How To Keep A Healthy Smile For Life
Link to the American Dental Assoc. regarding periodontal disease
Periodontal disease can affect one tooth or many teeth. It begins when the bacteria in plaque (the sticky, colorless film that constantly forms on your teeth) causes the gums to become inflamed.
In the mildest form of the disease, gingivitis, the gums redden, swell and bleed easily. There is usually little or no discomfort. Gingivitis is often caused by inadequate oral hygiene. Gingivitis is reversible with professional treatment to periodontitis. With time, plaque can spread and grow below the gum line.
Toxins produced by the bacteria in plaque irritate the gums. The body in essence turns on itself, and the tissues and bone that support the teeth are broken down and destroyed.
Gums separate from the teeth, forming pockets (spaces between the teeth and gums) that become infected. As the disease progresses, the pockets deepen and more gum tissue and bone are destroyed. Often, this destructive process has very mild to almost no symptoms. Think of it as if bugs are eating away at the soil around a tree trunk. Eventually, they eat away all of the soil and part of the tree’s roots, causing the tree to collapse
The main cause of periodontal disease is bacterial plaque, a sticky, colorless film that of your gums. Daily brushing and flossing, when done correctly, can help to remove most of the plaque from your teeth. Professional cleanings by your dentist or dental hygienist will keep plaque under control in places that are harder for a toothbrush or floss to reach.
If oral hygiene slips or you skip dental visits, plaque builds up on the teeth. Eventually, it spreads below the gum line. The bacteria are protected there because your toothbrush can’t reach them. If plaque is not removed, the bacteria will continue to multiply. This will cause a more serious infection.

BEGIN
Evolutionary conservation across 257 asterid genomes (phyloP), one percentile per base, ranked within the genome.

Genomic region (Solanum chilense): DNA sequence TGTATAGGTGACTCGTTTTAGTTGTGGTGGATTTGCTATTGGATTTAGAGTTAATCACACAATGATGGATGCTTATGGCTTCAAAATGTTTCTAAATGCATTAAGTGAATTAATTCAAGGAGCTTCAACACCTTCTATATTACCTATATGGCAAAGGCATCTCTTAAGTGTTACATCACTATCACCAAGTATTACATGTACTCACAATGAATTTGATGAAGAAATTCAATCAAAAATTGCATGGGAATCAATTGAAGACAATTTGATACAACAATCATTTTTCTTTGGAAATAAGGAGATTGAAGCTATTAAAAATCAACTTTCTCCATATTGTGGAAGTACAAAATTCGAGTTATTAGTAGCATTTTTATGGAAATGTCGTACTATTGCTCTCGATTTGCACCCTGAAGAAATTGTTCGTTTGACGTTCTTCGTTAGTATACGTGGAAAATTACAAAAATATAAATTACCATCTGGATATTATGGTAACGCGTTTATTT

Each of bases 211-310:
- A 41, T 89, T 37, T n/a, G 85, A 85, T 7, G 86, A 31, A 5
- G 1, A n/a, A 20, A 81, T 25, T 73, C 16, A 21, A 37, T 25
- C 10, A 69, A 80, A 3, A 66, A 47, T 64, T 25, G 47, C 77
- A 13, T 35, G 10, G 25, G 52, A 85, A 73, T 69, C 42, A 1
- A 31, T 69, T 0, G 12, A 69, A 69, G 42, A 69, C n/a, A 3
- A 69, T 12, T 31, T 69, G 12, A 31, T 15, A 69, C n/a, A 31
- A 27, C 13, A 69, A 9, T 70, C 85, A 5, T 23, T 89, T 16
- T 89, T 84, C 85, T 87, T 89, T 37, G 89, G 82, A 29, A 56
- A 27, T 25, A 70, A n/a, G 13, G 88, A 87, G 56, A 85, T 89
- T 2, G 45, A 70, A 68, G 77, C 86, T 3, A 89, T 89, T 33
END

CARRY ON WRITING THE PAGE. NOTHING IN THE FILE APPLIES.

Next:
Smoking/Tobacco Use – recent studies have shown that tobacco use may be one of the most significant risk factors in the development and progression of periodontal disease.
Genetics – Research proves that up to 30% of the population may be genetically susceptible to gum disease. It is also a transmissible disease that can pass from partner to partner.
Pregnancy – During this time, your body experiences hormonal changes and these changes can affect many of the tissues in your body, including your gums.
Stress – Research demonstrates that stress can make it more difficult for the body to fight off infection, including periodontal diseases.
Certain Medications – Some drugs, such as oral contraceptives, anti-depressants, and certain heart medicines, can affect your oral health.
Clenching or Grinding – Clenching or grinding your teeth can put excess force on the supporting tissues of the teeth and could speed up the rate at which these periodontal tissues are destroyed.
Diabetes – If you are diabetic, you are at higher risk for developing infections, including periodontal diseases.
Poor Nutrition – a diet low in important nutrients can compromise the body’s immune system. Because periodontal disease is a serious infection, poor nutrition can worsen the condition of your gums.
Other Systemic Diseases – Diseases that interfere with the body’s immune system may worsen the condition of the gums.
Treatment Of Periodontal Disease
Periodontal health should be achieved in the least invasive and most cost-effective manner. This is often accomplished through non-surgical periodontal treatment, including scaling and root planning (a careful deep cleaning of the root surfaces to remove plaque and calculus [tartar] from deep periodontal pockets and to smooth the tooth root to remove bacterial toxins)
Most dentists and specialists would agree that after scaling and root planning, many patients do not require any further active treatment, including surgical intervention. However, the majority of patients will require ongoing maintenance therapy to sustain health. Non-surgical therapy does have its limitations, however, and when it does not achieve periodontal health, surgery may be indicated to restore periodontal anatomy damaged by periodontal diseases and to facilitate oral hygiene practices.
For more information, please ask your dentist or dental hygienist.